Journo: Ms Bishop, do you have any comment on the latest news about Julian Assange?
Julie Bishop: No. Next question.
Journo: But Ms Bishop, it's been five years since accusations of so-called "minor rape" were levelled against Mr Assange - an Australian citizen - and the Swedish prosecutor has failed to pursue the case before the legal statute of limitations expired. She previously insisted it was against Swedish law to question Mr Assange in the UK, and yet Sweden questioned 44 other suspects in Britain over the past 5 years. Have you raised this lack of due process with your Swedish counterpart?
Julie Bishop: As I understand, there were two women involved. And the statute of limitations is only expiring on one woman's allegations. It therefore remains a legal case between the Swedish government and Mr Assange, so it would be inappropriate for me to comment.
Journo: So does the Australian government plan to keep doing and saying nothing for another five years? Seriously?
Julie Bishop: We have given Mr Assange the same level of consular support that we give to other Australian citizens in similar situations.
Journo: That's not true. For example, you personally intervened to speak up for an Australian woman who was detained in the Middle East. And former Foreign Minister Bob Carr joked in his book about how he had upset Mr Assange's mother by ignoring the case. He lied on national TV a week before the last election when he said he had no idea about the US Grand Jury investigating WikiLeaks -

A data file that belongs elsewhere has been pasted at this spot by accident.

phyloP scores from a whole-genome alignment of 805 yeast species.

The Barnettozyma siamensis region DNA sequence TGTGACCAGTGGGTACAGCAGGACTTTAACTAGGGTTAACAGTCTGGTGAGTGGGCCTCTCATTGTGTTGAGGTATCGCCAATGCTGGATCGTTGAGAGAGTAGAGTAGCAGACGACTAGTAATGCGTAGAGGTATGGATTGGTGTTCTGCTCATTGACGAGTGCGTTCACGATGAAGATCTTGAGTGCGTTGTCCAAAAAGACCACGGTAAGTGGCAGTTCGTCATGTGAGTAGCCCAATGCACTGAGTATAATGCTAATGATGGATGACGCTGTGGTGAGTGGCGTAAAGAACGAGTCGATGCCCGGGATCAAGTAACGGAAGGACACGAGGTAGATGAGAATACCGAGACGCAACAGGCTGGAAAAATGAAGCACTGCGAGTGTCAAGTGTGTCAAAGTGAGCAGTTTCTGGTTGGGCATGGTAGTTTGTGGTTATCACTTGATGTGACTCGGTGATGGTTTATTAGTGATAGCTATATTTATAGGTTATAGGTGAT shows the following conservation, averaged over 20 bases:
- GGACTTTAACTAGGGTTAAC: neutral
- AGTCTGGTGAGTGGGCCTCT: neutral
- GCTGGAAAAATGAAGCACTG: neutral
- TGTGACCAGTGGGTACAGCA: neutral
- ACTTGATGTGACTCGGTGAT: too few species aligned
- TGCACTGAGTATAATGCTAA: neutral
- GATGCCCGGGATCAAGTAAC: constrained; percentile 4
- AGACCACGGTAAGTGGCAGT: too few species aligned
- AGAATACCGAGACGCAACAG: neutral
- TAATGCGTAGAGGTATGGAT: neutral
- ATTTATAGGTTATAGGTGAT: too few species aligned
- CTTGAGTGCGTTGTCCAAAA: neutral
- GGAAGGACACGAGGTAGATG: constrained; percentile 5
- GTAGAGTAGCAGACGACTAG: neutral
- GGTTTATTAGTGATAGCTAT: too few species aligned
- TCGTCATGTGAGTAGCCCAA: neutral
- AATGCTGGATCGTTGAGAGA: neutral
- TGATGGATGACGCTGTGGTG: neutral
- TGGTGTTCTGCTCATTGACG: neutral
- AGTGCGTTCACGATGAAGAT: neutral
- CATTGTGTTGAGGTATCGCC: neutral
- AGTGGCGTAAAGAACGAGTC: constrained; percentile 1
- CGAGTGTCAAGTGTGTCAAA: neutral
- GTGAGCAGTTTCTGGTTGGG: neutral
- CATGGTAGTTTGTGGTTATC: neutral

Julie Bishop: Let me just repeat myself once again. This is a consular matter. It's up to the High Commissioner in London to provide whatever assistance he thinks is necessary.
Journo: But the High Commissioner in London is Alexander Downer, who was complicit in the "supreme crime" of invading Iraq as part of the US-lead "Coalition Of The Willing". He was also complicit in the cover-up of Australian Wheat Board sales to Saddam Hussein. He's hardly a fitting person to trust when it comes to protecting an Australian whistle-blowing journalist from the US government, is he?
Julie Bishop: That's an outrageous thing to say. Who let this person in here?
Journo: Ms Bishop, can we just go back to the latest news from Sweden? Will you at least consider expelling the Swedish Ambassador to Australia?
Julie Bishop: What? Why on earth would I do that?
Journo: Well, for starters, he has misrepresented the case and tried to intimidate Australian journalists into silence.
Julie Bishop: Well, that sounds like a very good idea.
Journo: Expelling the ambassador?
Julie Bishop: No, silencing journalists. Security! Remove this man!
(* not an actual journalist, nor - sadly - an actual conversation. Of course no journalist prepared to question the Foreign Minister in this way would even be allowed access. But it would be nice if they could at least try.)